A good fit

In terms of the two companies being a good fit there are many areas where they will complement each other, van Gelder says. “If you look at the regions and you look, for example, at America, Mammoet has a very strong organisation in North America.

In Latin America ALE is strong in Argentina and we have an operation in Brazil, for example, so they are complementary. Europe, Russia and the Americas are the two biggest regions for Mammoet. In the Middle East ALE is stronger and in Asia Pacific ALE also has a very strong presence. Their presence in Asia Pacific and in the Middle East will certainly strengthen our regions for further growth and development.”

Turning to ALE’s equipment fleet, what is van Gelder really looking forward to getting his hands on? “Well, what we have really come to like in ALE is the fact that they are a very innovative company and that they’ve done great research and development, especially with the development of new equipment over the last five to ten years. Mammoet on the other hand is further in developing as a corporate organisation, since we are significantly larger. Following our fast growth from 2000 to 2012, we have implemented management practices that help us steer a company of this size in the right direction.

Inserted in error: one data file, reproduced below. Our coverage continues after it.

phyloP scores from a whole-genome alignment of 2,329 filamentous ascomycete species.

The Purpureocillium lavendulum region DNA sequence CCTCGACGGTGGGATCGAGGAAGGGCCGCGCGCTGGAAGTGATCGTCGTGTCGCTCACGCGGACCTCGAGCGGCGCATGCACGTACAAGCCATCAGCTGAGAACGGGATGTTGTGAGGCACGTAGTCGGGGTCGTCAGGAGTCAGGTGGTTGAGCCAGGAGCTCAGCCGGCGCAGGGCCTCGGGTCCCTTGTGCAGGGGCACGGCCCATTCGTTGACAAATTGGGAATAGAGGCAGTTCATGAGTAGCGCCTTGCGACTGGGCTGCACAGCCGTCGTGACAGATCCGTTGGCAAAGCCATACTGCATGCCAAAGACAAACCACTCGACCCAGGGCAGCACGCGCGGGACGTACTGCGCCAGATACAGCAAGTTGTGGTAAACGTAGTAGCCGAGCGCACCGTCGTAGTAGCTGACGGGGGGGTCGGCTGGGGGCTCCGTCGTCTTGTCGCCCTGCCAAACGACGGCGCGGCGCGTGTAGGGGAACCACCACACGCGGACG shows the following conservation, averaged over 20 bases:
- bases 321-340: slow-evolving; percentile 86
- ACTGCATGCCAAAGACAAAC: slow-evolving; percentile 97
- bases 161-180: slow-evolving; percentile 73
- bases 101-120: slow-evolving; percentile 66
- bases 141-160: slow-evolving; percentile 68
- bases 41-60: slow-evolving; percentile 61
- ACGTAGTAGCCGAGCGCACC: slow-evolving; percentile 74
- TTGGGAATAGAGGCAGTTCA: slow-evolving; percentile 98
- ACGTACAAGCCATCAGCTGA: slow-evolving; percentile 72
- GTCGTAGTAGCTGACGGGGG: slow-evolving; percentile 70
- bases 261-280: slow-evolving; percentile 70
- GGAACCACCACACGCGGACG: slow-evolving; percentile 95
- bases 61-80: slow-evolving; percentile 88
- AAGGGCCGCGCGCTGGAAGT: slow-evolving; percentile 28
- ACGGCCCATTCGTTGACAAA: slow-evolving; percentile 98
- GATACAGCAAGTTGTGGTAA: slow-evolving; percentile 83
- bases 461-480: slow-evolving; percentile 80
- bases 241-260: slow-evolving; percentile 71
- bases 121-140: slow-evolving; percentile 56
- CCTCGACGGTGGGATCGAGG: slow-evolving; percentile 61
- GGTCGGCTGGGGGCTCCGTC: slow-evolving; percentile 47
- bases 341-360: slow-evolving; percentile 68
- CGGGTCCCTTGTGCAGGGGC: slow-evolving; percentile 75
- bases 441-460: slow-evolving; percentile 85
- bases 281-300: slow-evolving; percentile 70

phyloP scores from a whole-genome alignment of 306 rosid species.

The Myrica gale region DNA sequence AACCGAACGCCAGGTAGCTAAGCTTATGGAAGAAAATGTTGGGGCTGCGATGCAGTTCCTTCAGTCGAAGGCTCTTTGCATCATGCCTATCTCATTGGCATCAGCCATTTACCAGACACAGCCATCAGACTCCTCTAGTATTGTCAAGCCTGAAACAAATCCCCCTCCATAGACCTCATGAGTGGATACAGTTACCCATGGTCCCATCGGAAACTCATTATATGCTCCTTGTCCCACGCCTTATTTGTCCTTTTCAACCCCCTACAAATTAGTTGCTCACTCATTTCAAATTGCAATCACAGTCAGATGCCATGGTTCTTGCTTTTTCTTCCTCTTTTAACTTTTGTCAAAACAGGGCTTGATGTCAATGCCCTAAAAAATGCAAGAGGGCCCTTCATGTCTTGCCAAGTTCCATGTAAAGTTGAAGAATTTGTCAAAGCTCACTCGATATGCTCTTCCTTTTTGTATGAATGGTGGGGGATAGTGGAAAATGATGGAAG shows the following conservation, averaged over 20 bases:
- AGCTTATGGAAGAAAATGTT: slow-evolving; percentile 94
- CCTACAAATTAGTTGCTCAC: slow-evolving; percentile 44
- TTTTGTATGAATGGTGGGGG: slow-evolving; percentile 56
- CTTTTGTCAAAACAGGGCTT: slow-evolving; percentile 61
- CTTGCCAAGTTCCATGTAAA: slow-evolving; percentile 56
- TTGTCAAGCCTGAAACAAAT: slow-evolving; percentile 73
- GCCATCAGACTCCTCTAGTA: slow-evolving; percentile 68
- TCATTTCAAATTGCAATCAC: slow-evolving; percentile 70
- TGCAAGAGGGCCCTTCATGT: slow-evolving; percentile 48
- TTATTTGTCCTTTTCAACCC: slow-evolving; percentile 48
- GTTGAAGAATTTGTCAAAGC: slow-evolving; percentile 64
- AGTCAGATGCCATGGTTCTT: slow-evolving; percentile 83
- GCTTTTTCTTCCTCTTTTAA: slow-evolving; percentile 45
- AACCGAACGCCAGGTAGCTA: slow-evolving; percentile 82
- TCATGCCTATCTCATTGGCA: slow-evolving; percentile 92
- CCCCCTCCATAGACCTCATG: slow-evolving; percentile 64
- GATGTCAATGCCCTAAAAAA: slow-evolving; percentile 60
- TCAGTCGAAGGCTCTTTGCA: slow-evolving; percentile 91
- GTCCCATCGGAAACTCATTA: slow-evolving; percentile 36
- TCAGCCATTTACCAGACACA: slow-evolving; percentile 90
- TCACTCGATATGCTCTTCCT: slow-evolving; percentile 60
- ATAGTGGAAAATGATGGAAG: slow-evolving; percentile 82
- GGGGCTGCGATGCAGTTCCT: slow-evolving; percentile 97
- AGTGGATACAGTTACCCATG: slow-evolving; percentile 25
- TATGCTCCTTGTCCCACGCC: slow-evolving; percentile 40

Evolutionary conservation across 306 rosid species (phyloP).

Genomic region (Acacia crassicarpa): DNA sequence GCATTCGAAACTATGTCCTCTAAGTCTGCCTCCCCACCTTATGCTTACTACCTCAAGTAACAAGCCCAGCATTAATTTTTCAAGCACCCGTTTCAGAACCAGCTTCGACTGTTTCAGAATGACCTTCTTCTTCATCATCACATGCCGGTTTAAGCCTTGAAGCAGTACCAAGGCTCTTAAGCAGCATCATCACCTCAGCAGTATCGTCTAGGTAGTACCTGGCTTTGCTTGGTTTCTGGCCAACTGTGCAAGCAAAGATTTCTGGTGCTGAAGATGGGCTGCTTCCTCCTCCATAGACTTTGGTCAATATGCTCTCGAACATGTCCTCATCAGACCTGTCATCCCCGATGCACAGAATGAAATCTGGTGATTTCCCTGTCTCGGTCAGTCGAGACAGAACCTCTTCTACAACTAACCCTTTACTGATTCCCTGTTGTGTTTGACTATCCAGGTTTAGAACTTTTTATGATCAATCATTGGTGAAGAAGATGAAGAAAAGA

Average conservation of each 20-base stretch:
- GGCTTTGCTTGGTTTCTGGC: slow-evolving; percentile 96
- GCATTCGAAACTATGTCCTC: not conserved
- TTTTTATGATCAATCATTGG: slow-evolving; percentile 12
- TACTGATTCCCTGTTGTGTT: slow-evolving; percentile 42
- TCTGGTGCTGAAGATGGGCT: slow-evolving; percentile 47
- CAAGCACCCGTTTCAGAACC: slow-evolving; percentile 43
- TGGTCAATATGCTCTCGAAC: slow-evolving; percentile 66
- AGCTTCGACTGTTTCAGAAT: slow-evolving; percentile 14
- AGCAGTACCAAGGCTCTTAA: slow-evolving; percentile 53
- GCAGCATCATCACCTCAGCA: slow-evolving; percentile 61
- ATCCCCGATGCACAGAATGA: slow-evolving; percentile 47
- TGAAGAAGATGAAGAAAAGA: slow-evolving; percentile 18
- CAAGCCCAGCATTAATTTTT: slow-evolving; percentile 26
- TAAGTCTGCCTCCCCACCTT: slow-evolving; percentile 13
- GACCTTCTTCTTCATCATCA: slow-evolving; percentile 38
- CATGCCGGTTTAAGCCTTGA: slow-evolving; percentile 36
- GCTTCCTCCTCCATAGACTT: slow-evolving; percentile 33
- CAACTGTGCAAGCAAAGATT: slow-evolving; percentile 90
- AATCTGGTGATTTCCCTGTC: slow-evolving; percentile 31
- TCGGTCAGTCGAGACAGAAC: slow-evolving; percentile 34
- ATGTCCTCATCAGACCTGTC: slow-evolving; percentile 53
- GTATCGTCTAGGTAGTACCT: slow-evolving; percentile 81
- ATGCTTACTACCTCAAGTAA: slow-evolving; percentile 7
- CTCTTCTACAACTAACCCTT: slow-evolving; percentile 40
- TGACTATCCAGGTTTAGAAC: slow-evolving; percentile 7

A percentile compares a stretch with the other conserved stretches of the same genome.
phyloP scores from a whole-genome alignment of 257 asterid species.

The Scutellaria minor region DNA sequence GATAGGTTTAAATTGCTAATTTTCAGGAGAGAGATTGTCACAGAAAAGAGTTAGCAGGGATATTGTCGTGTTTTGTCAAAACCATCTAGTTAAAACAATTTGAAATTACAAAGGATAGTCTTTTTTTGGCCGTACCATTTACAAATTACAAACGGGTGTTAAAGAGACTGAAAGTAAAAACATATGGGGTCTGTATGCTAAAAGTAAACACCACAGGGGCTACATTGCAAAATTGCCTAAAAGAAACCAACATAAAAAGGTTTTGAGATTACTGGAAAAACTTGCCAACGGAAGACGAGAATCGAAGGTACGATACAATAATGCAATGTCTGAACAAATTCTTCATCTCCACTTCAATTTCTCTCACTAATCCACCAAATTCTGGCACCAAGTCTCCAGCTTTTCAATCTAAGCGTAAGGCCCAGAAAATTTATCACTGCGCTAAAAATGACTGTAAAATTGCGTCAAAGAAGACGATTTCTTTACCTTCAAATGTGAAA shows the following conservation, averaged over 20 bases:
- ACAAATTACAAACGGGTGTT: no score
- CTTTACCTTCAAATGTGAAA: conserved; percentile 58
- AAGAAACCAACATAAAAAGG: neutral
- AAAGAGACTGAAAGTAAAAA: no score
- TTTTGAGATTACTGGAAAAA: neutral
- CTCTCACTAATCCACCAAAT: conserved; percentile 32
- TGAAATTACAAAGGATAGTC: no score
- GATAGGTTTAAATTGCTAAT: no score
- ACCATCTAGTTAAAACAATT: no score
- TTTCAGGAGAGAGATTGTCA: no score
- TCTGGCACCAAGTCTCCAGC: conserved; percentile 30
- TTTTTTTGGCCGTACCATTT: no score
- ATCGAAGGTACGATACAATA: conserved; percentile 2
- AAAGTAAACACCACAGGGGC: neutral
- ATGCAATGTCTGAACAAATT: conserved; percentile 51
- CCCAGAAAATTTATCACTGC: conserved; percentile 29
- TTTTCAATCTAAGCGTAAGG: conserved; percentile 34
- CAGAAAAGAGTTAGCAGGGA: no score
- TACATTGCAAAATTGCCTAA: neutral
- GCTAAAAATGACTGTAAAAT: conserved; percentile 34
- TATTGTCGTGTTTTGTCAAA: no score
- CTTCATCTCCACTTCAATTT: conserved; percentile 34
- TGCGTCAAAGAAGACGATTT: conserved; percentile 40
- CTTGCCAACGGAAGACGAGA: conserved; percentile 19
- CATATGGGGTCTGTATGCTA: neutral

Paul van Gelder in at the November 2019 World Crane and Transport Summit in Amsterdam, Netherlands

Paul van Gelder in at the November 2019 World Crane and Transport Summit in Amsterdam, Netherlands

Taking stock

“We will look at what comes with the acquisition, what kind of equipment we will get. We are very glad to take over the SK cranes, which are different from our ring cranes. We think they are well engineered and efficiently constructed. We’ll have to learn their capabilities and how to integrate the people that come with them in our existing organisation. We want to focus on this first. It will take a couple of months or maybe even a year or so, and then let’s take it from there.

“We also are very glad to take over the Mega Jack systems. We have the skillset in jacking but they are further on than Mammoet. I think, however, the true value will not come from the equipment but from the people. The most important thing is that we want the best person for the job and we are looking at all the people in the ALE organisation and also in the Mammoet organisation. It will be a major step in the whole integration moving forward.

Looking ahead what is next for Mammoet in terms of further expansion? “Now we have to concentrate on the integration. Buying a company is a tricky process. The real challenge is in doing the integration. This is where you begin to create value or destroy value. For now in our strategy Reshape to Win, we will focus on the integration, reduce complexity, and get the maximum out of the new organisation before we will look at acquiring any other companies.”